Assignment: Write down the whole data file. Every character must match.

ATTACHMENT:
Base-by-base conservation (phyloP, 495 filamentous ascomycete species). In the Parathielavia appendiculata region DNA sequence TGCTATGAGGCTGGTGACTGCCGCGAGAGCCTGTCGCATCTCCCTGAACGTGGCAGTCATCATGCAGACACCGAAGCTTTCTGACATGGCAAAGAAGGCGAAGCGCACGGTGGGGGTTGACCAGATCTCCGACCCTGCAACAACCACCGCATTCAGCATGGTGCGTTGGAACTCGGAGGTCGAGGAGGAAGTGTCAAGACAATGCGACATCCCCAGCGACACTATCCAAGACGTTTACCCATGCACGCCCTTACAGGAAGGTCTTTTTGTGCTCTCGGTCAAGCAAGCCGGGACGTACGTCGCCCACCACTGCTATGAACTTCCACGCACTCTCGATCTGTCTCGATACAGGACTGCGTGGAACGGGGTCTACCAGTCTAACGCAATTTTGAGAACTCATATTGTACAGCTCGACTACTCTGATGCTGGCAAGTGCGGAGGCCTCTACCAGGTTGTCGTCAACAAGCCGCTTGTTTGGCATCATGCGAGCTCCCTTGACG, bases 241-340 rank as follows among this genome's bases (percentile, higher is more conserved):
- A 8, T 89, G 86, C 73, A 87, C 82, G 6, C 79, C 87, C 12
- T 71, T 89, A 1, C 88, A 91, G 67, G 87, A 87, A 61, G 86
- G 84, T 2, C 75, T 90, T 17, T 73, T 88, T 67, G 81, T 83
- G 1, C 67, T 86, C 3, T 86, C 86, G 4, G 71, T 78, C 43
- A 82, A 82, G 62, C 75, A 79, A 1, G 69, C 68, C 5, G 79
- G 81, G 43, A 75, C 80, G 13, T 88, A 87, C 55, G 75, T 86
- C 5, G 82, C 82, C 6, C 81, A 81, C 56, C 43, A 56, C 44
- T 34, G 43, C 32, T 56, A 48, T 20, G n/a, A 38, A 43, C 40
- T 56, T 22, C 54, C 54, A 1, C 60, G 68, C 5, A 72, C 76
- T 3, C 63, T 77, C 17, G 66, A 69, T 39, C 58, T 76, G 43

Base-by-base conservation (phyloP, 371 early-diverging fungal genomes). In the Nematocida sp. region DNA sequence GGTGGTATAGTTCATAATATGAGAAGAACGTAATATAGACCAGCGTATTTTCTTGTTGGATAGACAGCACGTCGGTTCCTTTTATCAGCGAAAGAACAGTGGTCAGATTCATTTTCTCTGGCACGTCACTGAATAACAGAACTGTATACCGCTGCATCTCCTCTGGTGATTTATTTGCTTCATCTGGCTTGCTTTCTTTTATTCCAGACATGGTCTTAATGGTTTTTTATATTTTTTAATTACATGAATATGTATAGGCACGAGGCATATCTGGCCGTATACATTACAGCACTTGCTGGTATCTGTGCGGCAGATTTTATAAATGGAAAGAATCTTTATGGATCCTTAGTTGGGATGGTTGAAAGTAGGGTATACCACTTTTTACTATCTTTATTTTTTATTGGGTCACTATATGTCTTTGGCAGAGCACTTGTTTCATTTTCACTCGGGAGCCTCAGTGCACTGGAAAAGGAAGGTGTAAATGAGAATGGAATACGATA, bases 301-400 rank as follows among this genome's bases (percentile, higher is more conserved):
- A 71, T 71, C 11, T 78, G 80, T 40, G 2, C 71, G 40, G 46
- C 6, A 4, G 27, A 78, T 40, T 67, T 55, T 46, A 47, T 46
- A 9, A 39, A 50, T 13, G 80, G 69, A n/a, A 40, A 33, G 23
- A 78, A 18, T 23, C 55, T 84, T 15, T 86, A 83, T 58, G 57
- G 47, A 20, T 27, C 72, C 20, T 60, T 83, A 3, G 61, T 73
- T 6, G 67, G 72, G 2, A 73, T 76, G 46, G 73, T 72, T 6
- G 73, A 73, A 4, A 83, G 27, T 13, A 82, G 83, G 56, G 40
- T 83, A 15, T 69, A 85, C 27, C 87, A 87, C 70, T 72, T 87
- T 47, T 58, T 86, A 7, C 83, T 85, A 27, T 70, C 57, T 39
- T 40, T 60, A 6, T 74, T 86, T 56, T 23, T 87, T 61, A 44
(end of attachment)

Base-by-base conservation (phyloP, 495 filamentous ascomycete species). In the Parathielavia appendiculata region DNA sequence TGCTATGAGGCTGGTGACTGCCGCGAGAGCCTGTCGCATCTCCCTGAACGTGGCAGTCATCATGCAGACACCGAAGCTTTCTGACATGGCAAAGAAGGCGAAGCGCACGGTGGGGGTTGACCAGATCTCCGACCCTGCAACAACCACCGCATTCAGCATGGTGCGTTGGAACTCGGAGGTCGAGGAGGAAGTGTCAAGACAATGCGACATCCCCAGCGACACTATCCAAGACGTTTACCCATGCACGCCCTTACAGGAAGGTCTTTTTGTGCTCTCGGTCAAGCAAGCCGGGACGTACGTCGCCCACCACTGCTATGAACTTCCACGCACTCTCGATCTGTCTCGATACAGGACTGCGTGGAACGGGGTCTACCAGTCTAACGCAATTTTGAGAACTCATATTGTACAGCTCGACTACTCTGATGCTGGCAAGTGCGGAGGCCTCTACCAGGTTGTCGTCAACAAGCCGCTTGTTTGGCATCATGCGAGCTCCCTTGACG, bases 241-340 rank as follows among this genome's bases (percentile, higher is more conserved):
- A 8, T 89, G 86, C 73, A 87, C 82, G 6, C 79, C 87, C 12
- T 71, T 89, A 1, C 88, A 91, G 67, G 87, A 87, A 61, G 86
- G 84, T 2, C 75, T 90, T 17, T 73, T 88, T 67, G 81, T 83
- G 1, C 67, T 86, C 3, T 86, C 86, G 4, G 71, T 78, C 43
- A 82, A 82, G 62, C 75, A 79, A 1, G 69, C 68, C 5, G 79
- G 81, G 43, A 75, C 80, G 13, T 88, A 87, C 55, G 75, T 86
- C 5, G 82, C 82, C 6, C 81, A 81, C 56, C 43, A 56, C 44
- T 34, G 43, C 32, T 56, A 48, T 20, G n/a, A 38, A 43, C 40
- T 56, T 22, C 54, C 54, A 1, C 60, G 68, C 5, A 72, C 76
- T 3, C 63, T 77, C 17, G 66, A 69, T 39, C 58, T 76, G 43

Base-by-base conservation (phyloP, 371 early-diverging fungal genomes). In the Nematocida sp. region DNA sequence GGTGGTATAGTTCATAATATGAGAAGAACGTAATATAGACCAGCGTATTTTCTTGTTGGATAGACAGCACGTCGGTTCCTTTTATCAGCGAAAGAACAGTGGTCAGATTCATTTTCTCTGGCACGTCACTGAATAACAGAACTGTATACCGCTGCATCTCCTCTGGTGATTTATTTGCTTCATCTGGCTTGCTTTCTTTTATTCCAGACATGGTCTTAATGGTTTTTTATATTTTTTAATTACATGAATATGTATAGGCACGAGGCATATCTGGCCGTATACATTACAGCACTTGCTGGTATCTGTGCGGCAGATTTTATAAATGGAAAGAATCTTTATGGATCCTTAGTTGGGATGGTTGAAAGTAGGGTATACCACTTTTTACTATCTTTATTTTTTATTGGGTCACTATATGTCTTTGGCAGAGCACTTGTTTCATTTTCACTCGGGAGCCTCAGTGCACTGGAAAAGGAAGGTGTAAATGAGAATGGAATACGATA, bases 301-400 rank as follows among this genome's bases (percentile, higher is more conserved):
- A 71, T 71, C 11, T 78, G 80, T 40, G 2, C 71, G 40, G 46
- C 6, A 4, G 27, A 78, T 40, T 67, T 55, T 46, A 47, T 46
- A 9, A 39, A 50, T 13, G 80, G 69, A n/a, A 40, A 33, G 23
- A 78, A 18, T 23, C 55, T 84, T 15, T 86, A 83, T 58, G 57
- G 47, A 20, T 27, C 72, C 20, T 60, T 83, A 3, G 61, T 73
- T 6, G 67, G 72, G 2, A 73, T 76, G 46, G 73, T 72, T 6
- G 73, A 73, A 4, A 83, G 27, T 13, A 82, G 83, G 56, G 40
- T 83, A 15, T 69, A 85, C 27, C 87, A 87, C 70, T 72, T 87
- T 47, T 58, T 86, A 7, C 83, T 85, A 27, T 70, C 57, T 39
- T 40, T 60, A 6, T 74, T 86, T 56, T 23, T 87, T 61, A 44